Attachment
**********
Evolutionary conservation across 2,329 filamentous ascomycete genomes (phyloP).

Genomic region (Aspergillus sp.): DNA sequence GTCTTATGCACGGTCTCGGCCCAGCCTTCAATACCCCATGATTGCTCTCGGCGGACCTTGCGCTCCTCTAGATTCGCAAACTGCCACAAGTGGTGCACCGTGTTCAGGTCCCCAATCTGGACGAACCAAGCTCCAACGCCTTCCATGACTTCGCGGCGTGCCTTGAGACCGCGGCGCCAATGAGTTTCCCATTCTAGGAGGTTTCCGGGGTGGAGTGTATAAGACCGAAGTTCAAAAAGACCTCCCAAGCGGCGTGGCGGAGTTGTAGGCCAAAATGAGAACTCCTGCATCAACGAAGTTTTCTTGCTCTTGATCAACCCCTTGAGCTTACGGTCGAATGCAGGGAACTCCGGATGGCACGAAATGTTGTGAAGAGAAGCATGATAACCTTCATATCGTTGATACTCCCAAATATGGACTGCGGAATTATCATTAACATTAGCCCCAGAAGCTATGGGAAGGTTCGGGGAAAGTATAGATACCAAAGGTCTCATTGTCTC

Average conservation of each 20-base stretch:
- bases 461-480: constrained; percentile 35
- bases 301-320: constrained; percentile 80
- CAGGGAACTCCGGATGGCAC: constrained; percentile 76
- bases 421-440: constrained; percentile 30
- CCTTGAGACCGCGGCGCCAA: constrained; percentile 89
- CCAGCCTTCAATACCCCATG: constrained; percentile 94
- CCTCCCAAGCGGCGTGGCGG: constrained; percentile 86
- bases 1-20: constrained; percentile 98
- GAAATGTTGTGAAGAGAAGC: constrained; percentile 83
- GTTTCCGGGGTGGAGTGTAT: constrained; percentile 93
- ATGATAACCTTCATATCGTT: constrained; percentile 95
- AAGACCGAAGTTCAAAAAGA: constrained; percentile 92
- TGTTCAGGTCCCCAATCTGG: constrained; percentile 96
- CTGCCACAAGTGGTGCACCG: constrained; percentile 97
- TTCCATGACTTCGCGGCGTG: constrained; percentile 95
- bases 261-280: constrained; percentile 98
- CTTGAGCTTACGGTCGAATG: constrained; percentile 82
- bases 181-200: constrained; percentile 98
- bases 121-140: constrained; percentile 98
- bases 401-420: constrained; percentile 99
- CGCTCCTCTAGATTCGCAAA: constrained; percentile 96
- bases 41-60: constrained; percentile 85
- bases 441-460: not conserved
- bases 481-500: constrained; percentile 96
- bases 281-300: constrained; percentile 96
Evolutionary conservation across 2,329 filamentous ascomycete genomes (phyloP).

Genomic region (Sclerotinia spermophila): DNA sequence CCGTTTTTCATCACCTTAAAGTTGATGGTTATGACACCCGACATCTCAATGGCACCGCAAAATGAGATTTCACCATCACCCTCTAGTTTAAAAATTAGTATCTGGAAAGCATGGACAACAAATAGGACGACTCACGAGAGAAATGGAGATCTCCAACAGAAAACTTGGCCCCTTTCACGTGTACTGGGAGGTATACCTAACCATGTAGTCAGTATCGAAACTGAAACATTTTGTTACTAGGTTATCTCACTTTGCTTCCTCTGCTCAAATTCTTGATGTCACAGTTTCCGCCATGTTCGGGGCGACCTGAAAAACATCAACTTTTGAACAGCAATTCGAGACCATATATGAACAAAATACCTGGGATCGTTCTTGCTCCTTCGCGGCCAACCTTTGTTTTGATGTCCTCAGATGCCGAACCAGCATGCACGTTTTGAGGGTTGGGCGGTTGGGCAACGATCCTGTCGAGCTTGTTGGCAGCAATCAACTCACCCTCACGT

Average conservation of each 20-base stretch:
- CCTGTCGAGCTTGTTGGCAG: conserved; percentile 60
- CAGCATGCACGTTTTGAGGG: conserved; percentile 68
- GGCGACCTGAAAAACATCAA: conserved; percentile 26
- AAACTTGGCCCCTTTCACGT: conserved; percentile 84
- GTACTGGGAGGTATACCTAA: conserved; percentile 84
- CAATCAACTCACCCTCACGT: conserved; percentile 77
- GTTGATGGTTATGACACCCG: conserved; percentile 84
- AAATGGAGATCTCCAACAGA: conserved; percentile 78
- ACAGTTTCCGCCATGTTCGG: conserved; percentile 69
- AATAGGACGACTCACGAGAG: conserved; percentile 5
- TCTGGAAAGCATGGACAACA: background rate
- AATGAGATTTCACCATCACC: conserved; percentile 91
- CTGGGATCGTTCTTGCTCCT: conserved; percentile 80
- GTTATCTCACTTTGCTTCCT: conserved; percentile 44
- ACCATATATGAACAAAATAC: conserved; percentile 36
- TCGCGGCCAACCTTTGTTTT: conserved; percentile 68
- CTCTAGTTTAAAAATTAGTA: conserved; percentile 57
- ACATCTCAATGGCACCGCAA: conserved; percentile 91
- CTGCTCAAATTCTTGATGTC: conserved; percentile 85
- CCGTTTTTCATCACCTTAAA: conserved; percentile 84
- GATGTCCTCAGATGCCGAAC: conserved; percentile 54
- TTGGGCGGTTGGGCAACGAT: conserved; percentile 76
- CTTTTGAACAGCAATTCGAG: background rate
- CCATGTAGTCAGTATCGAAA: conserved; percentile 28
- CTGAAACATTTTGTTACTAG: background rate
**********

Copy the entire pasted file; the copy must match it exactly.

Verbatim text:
Evolutionary conservation across 2,329 filamentous ascomycete genomes (phyloP).

Genomic region (Aspergillus sp.): DNA sequence GTCTTATGCACGGTCTCGGCCCAGCCTTCAATACCCCATGATTGCTCTCGGCGGACCTTGCGCTCCTCTAGATTCGCAAACTGCCACAAGTGGTGCACCGTGTTCAGGTCCCCAATCTGGACGAACCAAGCTCCAACGCCTTCCATGACTTCGCGGCGTGCCTTGAGACCGCGGCGCCAATGAGTTTCCCATTCTAGGAGGTTTCCGGGGTGGAGTGTATAAGACCGAAGTTCAAAAAGACCTCCCAAGCGGCGTGGCGGAGTTGTAGGCCAAAATGAGAACTCCTGCATCAACGAAGTTTTCTTGCTCTTGATCAACCCCTTGAGCTTACGGTCGAATGCAGGGAACTCCGGATGGCACGAAATGTTGTGAAGAGAAGCATGATAACCTTCATATCGTTGATACTCCCAAATATGGACTGCGGAATTATCATTAACATTAGCCCCAGAAGCTATGGGAAGGTTCGGGGAAAGTATAGATACCAAAGGTCTCATTGTCTC

Average conservation of each 20-base stretch:
- bases 461-480: constrained; percentile 35
- bases 301-320: constrained; percentile 80
- CAGGGAACTCCGGATGGCAC: constrained; percentile 76
- bases 421-440: constrained; percentile 30
- CCTTGAGACCGCGGCGCCAA: constrained; percentile 89
- CCAGCCTTCAATACCCCATG: constrained; percentile 94
- CCTCCCAAGCGGCGTGGCGG: constrained; percentile 86
- bases 1-20: constrained; percentile 98
- GAAATGTTGTGAAGAGAAGC: constrained; percentile 83
- GTTTCCGGGGTGGAGTGTAT: constrained; percentile 93
- ATGATAACCTTCATATCGTT: constrained; percentile 95
- AAGACCGAAGTTCAAAAAGA: constrained; percentile 92
- TGTTCAGGTCCCCAATCTGG: constrained; percentile 96
- CTGCCACAAGTGGTGCACCG: constrained; percentile 97
- TTCCATGACTTCGCGGCGTG: constrained; percentile 95
- bases 261-280: constrained; percentile 98
- CTTGAGCTTACGGTCGAATG: constrained; percentile 82
- bases 181-200: constrained; percentile 98
- bases 121-140: constrained; percentile 98
- bases 401-420: constrained; percentile 99
- CGCTCCTCTAGATTCGCAAA: constrained; percentile 96
- bases 41-60: constrained; percentile 85
- bases 441-460: not conserved
- bases 481-500: constrained; percentile 96
- bases 281-300: constrained; percentile 96
Evolutionary conservation across 2,329 filamentous ascomycete genomes (phyloP).

Genomic region (Sclerotinia spermophila): DNA sequence CCGTTTTTCATCACCTTAAAGTTGATGGTTATGACACCCGACATCTCAATGGCACCGCAAAATGAGATTTCACCATCACCCTCTAGTTTAAAAATTAGTATCTGGAAAGCATGGACAACAAATAGGACGACTCACGAGAGAAATGGAGATCTCCAACAGAAAACTTGGCCCCTTTCACGTGTACTGGGAGGTATACCTAACCATGTAGTCAGTATCGAAACTGAAACATTTTGTTACTAGGTTATCTCACTTTGCTTCCTCTGCTCAAATTCTTGATGTCACAGTTTCCGCCATGTTCGGGGCGACCTGAAAAACATCAACTTTTGAACAGCAATTCGAGACCATATATGAACAAAATACCTGGGATCGTTCTTGCTCCTTCGCGGCCAACCTTTGTTTTGATGTCCTCAGATGCCGAACCAGCATGCACGTTTTGAGGGTTGGGCGGTTGGGCAACGATCCTGTCGAGCTTGTTGGCAGCAATCAACTCACCCTCACGT

Average conservation of each 20-base stretch:
- CCTGTCGAGCTTGTTGGCAG: conserved; percentile 60
- CAGCATGCACGTTTTGAGGG: conserved; percentile 68
- GGCGACCTGAAAAACATCAA: conserved; percentile 26
- AAACTTGGCCCCTTTCACGT: conserved; percentile 84
- GTACTGGGAGGTATACCTAA: conserved; percentile 84
- CAATCAACTCACCCTCACGT: conserved; percentile 77
- GTTGATGGTTATGACACCCG: conserved; percentile 84
- AAATGGAGATCTCCAACAGA: conserved; percentile 78
- ACAGTTTCCGCCATGTTCGG: conserved; percentile 69
- AATAGGACGACTCACGAGAG: conserved; percentile 5
- TCTGGAAAGCATGGACAACA: background rate
- AATGAGATTTCACCATCACC: conserved; percentile 91
- CTGGGATCGTTCTTGCTCCT: conserved; percentile 80
- GTTATCTCACTTTGCTTCCT: conserved; percentile 44
- ACCATATATGAACAAAATAC: conserved; percentile 36
- TCGCGGCCAACCTTTGTTTT: conserved; percentile 68
- CTCTAGTTTAAAAATTAGTA: conserved; percentile 57
- ACATCTCAATGGCACCGCAA: conserved; percentile 91
- CTGCTCAAATTCTTGATGTC: conserved; percentile 85
- CCGTTTTTCATCACCTTAAA: conserved; percentile 84
- GATGTCCTCAGATGCCGAAC: conserved; percentile 54
- TTGGGCGGTTGGGCAACGAT: conserved; percentile 76
- CTTTTGAACAGCAATTCGAG: background rate
- CCATGTAGTCAGTATCGAAA: conserved; percentile 28
- CTGAAACATTTTGTTACTAG: background rate